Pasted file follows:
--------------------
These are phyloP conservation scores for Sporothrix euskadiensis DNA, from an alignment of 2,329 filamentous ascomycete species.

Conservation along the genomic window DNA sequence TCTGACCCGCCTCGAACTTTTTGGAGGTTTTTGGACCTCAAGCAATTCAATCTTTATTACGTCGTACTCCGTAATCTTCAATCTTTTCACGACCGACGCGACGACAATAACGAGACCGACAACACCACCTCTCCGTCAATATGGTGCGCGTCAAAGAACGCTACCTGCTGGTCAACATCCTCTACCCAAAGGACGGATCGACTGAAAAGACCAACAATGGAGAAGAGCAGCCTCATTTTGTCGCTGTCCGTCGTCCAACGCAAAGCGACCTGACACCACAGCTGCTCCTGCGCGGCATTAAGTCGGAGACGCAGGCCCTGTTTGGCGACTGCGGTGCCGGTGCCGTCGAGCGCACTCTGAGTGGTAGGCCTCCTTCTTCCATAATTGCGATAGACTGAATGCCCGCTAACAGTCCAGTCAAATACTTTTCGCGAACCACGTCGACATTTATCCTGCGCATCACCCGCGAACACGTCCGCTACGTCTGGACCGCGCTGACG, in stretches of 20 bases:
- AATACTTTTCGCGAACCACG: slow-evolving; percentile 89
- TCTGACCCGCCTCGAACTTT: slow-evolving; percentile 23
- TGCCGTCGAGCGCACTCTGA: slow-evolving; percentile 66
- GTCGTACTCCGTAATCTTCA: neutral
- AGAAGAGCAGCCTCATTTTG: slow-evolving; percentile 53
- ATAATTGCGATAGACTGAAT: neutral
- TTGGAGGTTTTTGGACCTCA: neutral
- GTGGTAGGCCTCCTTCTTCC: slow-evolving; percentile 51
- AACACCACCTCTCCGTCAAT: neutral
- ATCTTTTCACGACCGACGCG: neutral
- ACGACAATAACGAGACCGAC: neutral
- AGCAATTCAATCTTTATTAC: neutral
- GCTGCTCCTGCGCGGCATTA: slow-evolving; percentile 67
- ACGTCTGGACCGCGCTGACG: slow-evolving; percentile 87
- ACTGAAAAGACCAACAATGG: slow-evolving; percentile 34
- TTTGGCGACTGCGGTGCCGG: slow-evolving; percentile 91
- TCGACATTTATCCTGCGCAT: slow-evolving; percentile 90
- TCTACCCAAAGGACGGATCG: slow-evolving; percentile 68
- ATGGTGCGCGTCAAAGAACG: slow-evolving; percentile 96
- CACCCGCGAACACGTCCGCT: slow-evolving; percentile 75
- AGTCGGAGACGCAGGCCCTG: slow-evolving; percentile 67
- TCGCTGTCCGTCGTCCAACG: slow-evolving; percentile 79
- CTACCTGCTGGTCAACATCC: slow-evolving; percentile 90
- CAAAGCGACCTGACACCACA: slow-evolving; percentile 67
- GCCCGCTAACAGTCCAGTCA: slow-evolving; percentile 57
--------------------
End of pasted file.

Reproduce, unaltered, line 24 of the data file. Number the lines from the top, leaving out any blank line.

- TCGCTGTCCGTCGTCCAACG: slow-evolving; percentile 79